Home run #: 61
Date: September 7
Opponent: Chicago Cubs
Location: Busch Stadium
Pitcher: Mike Morgan
Runners on: 0
Distance: 430 feet
End of day Sammy Sosa total: 58
End of day Ken Griffey Jr. total: 49
There is absolutely no way you could plan this out. With Mark McGwire already on 60, his rival for the record, his challenger for Cooperstown, his adversary for the annals Sammy Sosa trotted into town. Cardinals. Cubs. No drama in the standings but a series of games that would never be forgotten.
It was a strange Monday-Tuesday series with the Cubs, as the Cardinals would head off after the game Tuesday night for Cincinnati. Monday was also Labor Day, which meant the game was played under the bright sunshine of a September afternoon in Missouri. One of the things I always remember was the crisp white jersey contrasting with the bright green of the grass and the red of the cap and the beard of McGwire. I know he hit homers at night, on the road, what have you, but some big ones happened in home day games and that’s my first memory of the season.
There was a little extra connection going on here as well, one of those things that again would have a scriptwriter sent back to “make it more believable”. With McGwire so close to his record, obviously his family started following along. We all remember his son Matthew being the bat boy but his parents were also around. And Monday, well, that was John McGwire’s 61st birthday.
What are the odds of this? What are the odds that his dad would be turning exactly 61 in the season McGwire chases 61, much less at the end of the season, much less on a day when his son comes into play with 60 home runs? Those odds have to be longer than all of Big Mac’s home runs that season.
With everyone–EVERYONE–watching, Darren Oliver took the mound for the Cardinals. Oliver had come over from Texas at the trading deadline and actually had pitched fairly well, given that he had a 6.53 ERA at the time of the deal. He’d given up three runs in six innings to the Marlins last time out but had a 3.72 ERA in the six starts he’d made before stepping into his part of history. Oliver allowed a one-out single to Jose Hernandez, but got Mark Grace to line out, meaning he had to face Sosa with two out and a runner on. Sosa popped up a 1-1 pitch into foul territory and McGwire chased it down. Fittingly, the rivals were connected yet again.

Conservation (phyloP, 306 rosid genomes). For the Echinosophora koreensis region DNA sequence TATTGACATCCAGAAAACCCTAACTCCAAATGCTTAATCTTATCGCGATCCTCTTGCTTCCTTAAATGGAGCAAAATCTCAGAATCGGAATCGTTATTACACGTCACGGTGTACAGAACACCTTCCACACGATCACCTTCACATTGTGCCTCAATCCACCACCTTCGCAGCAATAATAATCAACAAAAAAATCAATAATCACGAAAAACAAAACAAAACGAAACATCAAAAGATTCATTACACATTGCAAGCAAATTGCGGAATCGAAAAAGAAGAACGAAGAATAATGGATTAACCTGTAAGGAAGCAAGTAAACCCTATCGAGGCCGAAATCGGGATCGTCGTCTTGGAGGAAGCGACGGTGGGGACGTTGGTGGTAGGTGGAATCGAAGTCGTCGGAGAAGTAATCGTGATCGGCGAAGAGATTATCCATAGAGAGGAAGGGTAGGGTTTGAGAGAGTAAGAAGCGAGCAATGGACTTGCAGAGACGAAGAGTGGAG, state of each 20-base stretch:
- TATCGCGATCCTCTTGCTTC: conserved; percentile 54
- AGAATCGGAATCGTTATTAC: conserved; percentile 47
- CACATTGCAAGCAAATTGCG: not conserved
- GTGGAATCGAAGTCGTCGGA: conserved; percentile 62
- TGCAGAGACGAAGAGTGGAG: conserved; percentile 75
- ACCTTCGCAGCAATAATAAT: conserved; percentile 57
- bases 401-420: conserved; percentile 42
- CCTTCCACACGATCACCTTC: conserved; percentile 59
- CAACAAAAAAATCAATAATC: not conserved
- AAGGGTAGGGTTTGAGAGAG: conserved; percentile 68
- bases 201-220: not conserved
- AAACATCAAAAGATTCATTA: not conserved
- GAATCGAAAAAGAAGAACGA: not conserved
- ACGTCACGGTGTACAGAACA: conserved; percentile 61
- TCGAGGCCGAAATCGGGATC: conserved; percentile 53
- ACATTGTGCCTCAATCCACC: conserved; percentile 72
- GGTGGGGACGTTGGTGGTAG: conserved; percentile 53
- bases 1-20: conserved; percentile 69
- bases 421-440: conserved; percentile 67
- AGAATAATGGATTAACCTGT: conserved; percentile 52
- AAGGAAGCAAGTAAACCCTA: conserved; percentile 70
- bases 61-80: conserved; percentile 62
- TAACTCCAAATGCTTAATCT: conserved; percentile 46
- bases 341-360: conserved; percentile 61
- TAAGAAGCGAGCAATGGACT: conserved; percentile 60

Mike Morgan stepped onto the mound for Chicago. Morgan, who had been a Cardinal a couple of years previously, was closing in on the end of a career that would see him play for 11 teams, including two more after this sojourn with the Cubs. Chicago had actually just reacquired Morgan from the Twins in mid-August and his one start for the baby bears wasn’t exactly a success, allowing five runs in four innings at Coors Field. Here, though, he got lineouts from Delino Deshields and Brian Jordan before bringing up the man of the hour.
Every move McGwire made brought cheers from the stands and it had to be deafening as he stood in with a chance to tie history. Perhaps anxious, McGwire swung through the first pitch, then took a ball for the second. Finally, with everyone on their feet, Roger Maris got some company.
A shot that arced toward Big Mac Land placed McGwire right next to the former Redbird outfielder–who had a little time in New York too, I guess–for the most home runs ever in a season. Sixty-one on his dad’s 61st birthday. As you watch the video you can see McGwire point to the stands and mouth, “Happy birthday, Dad.” Bet you never were able to give your dad something that cool.
Sosa, standing in right field, gave a little fist pump, acknowledging his rival and what the whole scene meant. McGwire picked up his son at home plate, foreshadowing an even more famous lift still to come.
(And watching that video, it was a bit of a shock to see Stan Musial there. Not that he wouldn’t have been, just it was one of the rare times where The Man wasn’t the focus in Busch Stadium.)